Recovery from synovial infection: How do the numbers stack up?

Share
File image. © Mike Bain

Infections in the synovial fluid surrounding horse joints have the potential to end careers. So, what are the chances of a full return to work?

Researchers at Charles Sturt University in Australia have examined factors associated with the survival of horses and their return to function after synovial infections.

For their research, Danielle Crosby and her colleagues examined the medical records of all horses with synovial infections that were presented to the university’s equine hospital over a nine-year period, up until May 2017.

Of the 186 cases, 65.6%, were caused by penetrating wounds. Analysis showed that 151 of the horses had one joint structure affected, 18 had two affected, three had three structures affected, with the rest having four or more joints affected due mostly to infections carried via the blood.

Information on how each of the horses fared long-term was obtained through semi-structured telephone questionnaires, and an analysis of online race records, given that more than a third of the horses were Thoroughbreds.

Of the 186 horses, 161 of them (86.6%) were treated, and 145 of the treated horses (90.1%) survived to discharge.

Most of the affected joints were treated with synovial lavage (93.8%).

The researchers were able to get useful follow-up data on 121 of the horses, finding that 79 (65%) returned to function.

Increasing the number of days of treatment with systemic antimicrobials was associated with an increased likelihood of survival for each horse.

The overall rate of survival of horses treated for synovial infection was good, the study team reported in the journal, Frontiers in Veterinary Science.

However, the likelihood of returning to full function was lower, they said, describing a “moderate prognosis for achieving the desired use”.

Discussing their findings, the study team said the management of septic synovial structures in horses can represent a diagnostic and therapeutic challenge.

“In this study, 90.1% of horses treated for synovial infection survived to discharge and, of these, approximately two-thirds returned to function.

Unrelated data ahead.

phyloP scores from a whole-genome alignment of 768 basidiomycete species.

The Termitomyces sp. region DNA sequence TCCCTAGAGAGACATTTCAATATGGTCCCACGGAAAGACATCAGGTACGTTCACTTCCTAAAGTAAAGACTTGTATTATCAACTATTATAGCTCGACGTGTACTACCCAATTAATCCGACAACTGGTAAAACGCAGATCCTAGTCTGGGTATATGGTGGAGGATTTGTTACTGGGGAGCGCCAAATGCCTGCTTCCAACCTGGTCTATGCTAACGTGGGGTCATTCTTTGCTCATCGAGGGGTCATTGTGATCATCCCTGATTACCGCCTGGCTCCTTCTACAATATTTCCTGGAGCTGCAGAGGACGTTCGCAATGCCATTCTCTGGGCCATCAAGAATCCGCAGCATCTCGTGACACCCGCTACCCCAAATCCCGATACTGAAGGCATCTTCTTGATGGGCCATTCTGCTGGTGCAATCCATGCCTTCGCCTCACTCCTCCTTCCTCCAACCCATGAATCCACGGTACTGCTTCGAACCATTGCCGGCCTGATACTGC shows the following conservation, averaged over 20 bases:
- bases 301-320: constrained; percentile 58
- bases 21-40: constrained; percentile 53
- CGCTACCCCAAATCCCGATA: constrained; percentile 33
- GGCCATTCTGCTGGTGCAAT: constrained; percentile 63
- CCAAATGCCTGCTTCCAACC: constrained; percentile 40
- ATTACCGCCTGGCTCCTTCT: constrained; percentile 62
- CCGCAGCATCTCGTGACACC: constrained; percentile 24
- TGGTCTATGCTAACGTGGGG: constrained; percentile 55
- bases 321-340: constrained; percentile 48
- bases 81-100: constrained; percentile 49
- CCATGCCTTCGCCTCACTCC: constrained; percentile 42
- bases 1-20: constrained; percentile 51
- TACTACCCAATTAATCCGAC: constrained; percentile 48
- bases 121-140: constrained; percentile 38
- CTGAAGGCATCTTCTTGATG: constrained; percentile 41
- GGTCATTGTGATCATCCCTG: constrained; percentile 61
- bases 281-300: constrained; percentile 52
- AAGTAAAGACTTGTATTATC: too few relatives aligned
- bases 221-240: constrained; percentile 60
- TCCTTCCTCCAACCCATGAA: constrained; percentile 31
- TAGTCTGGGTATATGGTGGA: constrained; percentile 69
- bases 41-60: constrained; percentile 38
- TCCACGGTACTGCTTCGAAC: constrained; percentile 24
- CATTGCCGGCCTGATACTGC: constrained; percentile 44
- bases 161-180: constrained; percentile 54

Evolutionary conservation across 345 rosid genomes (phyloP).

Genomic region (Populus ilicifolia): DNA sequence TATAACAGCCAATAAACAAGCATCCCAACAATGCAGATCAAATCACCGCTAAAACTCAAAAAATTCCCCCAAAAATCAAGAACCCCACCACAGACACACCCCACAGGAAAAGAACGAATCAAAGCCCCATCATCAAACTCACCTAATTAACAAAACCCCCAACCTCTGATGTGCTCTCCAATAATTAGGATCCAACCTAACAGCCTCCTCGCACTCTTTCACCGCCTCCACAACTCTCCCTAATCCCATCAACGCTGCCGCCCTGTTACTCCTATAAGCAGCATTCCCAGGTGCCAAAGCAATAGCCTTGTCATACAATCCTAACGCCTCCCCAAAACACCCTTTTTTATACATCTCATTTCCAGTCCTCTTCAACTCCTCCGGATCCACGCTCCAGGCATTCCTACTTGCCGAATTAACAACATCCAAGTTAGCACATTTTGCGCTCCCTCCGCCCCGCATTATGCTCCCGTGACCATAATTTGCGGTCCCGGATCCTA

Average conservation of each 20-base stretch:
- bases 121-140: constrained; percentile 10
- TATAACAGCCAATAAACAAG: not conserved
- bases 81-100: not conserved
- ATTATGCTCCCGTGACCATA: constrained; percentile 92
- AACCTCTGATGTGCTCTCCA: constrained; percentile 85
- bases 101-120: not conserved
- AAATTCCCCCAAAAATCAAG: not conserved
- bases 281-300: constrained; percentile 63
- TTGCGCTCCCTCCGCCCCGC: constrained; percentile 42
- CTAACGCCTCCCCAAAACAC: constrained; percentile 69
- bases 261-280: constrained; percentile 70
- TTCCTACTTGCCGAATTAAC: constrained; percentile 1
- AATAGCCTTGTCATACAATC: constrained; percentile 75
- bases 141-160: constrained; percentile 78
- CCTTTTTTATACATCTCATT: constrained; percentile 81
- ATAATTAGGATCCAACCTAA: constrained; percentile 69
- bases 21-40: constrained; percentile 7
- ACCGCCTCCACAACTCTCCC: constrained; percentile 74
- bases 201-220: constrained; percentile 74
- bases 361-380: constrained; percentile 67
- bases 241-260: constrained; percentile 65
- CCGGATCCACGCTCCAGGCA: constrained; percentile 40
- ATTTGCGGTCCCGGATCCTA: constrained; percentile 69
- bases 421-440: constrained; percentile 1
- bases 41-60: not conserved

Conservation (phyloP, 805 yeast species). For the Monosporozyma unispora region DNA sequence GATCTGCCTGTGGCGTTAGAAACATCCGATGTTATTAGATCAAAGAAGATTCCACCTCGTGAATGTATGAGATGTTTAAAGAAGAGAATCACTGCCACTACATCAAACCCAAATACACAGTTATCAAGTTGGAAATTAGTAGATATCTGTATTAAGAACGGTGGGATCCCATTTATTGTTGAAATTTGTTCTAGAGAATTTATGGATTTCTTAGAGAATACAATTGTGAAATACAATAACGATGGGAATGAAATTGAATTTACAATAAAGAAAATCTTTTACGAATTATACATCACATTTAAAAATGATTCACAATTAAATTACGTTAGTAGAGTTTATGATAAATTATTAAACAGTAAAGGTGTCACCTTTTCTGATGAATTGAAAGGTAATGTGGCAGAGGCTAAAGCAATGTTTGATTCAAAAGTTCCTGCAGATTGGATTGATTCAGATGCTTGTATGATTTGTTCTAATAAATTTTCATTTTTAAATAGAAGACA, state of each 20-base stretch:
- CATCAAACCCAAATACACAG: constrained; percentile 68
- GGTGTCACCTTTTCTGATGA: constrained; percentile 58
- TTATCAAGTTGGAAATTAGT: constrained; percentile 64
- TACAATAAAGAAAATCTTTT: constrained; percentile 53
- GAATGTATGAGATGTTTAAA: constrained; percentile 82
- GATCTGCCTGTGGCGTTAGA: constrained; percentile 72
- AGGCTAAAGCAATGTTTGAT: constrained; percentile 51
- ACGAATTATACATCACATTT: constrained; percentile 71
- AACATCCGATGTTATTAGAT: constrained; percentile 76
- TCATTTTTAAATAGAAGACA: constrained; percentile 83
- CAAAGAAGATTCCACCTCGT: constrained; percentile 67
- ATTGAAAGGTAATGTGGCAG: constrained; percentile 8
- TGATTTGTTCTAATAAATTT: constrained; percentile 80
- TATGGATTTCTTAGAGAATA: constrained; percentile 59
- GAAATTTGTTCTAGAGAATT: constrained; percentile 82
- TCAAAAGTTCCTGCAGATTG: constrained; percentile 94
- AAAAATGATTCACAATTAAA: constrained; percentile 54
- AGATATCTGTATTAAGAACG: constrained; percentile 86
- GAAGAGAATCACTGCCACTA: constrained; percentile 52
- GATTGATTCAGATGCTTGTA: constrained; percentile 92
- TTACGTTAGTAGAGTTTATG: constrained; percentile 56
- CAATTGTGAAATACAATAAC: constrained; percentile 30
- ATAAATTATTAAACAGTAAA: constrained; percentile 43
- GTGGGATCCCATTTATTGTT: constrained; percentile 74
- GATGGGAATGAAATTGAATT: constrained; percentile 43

“We found positive association between longer systemic antimicrobial treatment duration and predicted survival,” they said. “This may reflect an increased owner commitment to treatment; however, in a previous study, 12 days or more systemic antimicrobial treatment was associated with reduced survival and post-operative performance of horses with synovial infection.”

The researchers found that horses treated with doxycycline were 2.5 times less likely to return to function.

This, they said, was likely explained by the use of this drug for infections that had proved resistant to treatment with other antimicrobial drugs, and a tendency for greater use in juvenile horses, which this and previous studies had shown are less likely to return to full function.

Increasing time in hospital, an increasing number of different antimicrobial drugs used, complications associated with treatment, and more repeat treatments with antimicrobials were linked to greater likelihood of not being able to return to function.

The authors noted that the rate of survival of horses was comparable to other studies, with improvement seen over the years due to improved diagnostic techniques allowing for more accurate identification of microorganisms and the development of endoscopic surgical techniques.

The rate of return to function for horses treated with synovial infection in this study was 65%. The rate of return to function for foals in this study (53.3%) was lower than adult horses (68.9%), and other studies have similarly reported a low return to function rates for foals of 26% and 48%.

“Collectively, these findings suggest that adult horses have improved rates of return to function compared to foals after treatment.”

This difference may be due to more complex clinical conditions in foals that are more likely to have a multi-systemic disease and multiple joint involvement.

Nearly half of the horses in the study population were used or intended to be used for racing (45.4%), and of the 58 racehorses treated, 31 (53.5%) had at least one start in a race.

After treatment for synovial infections, Standardbreds performed better than Thoroughbreds.

“This finding indicates that return to full athletic function after synovial infection is possible. Previous rates of return to racing range between 31 and 56%, similar to the findings of the current study.”

After treatment, Standardbreds performed better than Thoroughbreds.

“Although not significant in the final model, the performance data suggest an effect of breed on improved return to function.

“We speculate that Standardbreds in our population are an inherently more robust breed of horse that is more likely to perform despite secondary degenerative effects of synovial infection and they also are more likely to have a greater number of lifetime starts than Thoroughbreds, meaning there are more opportunities for performance outcomes.”

The study team comprised Crosby, Raphael Labens, Kristopher Hughes and Bryan Hilbert, all with the School of Animal and Veterinary Sciences at Charles Sturt University; and Sharon Nielsen, with Sharon Nielsen Statistical Consulting and Training.

Crosby DE, Labens R, Hughes KJ, Nielsen S and Hilbert BJ (2019) Factors Associated With Survival and Return to Function Following Synovial Infections in Horses. Front. Vet. Sci. 6:367. doi: 10.3389/fvets.2019.00367

The study, published under a Creative Commons License, can be read here

Leave a Reply

Your email address will not be published. Required fields are marked *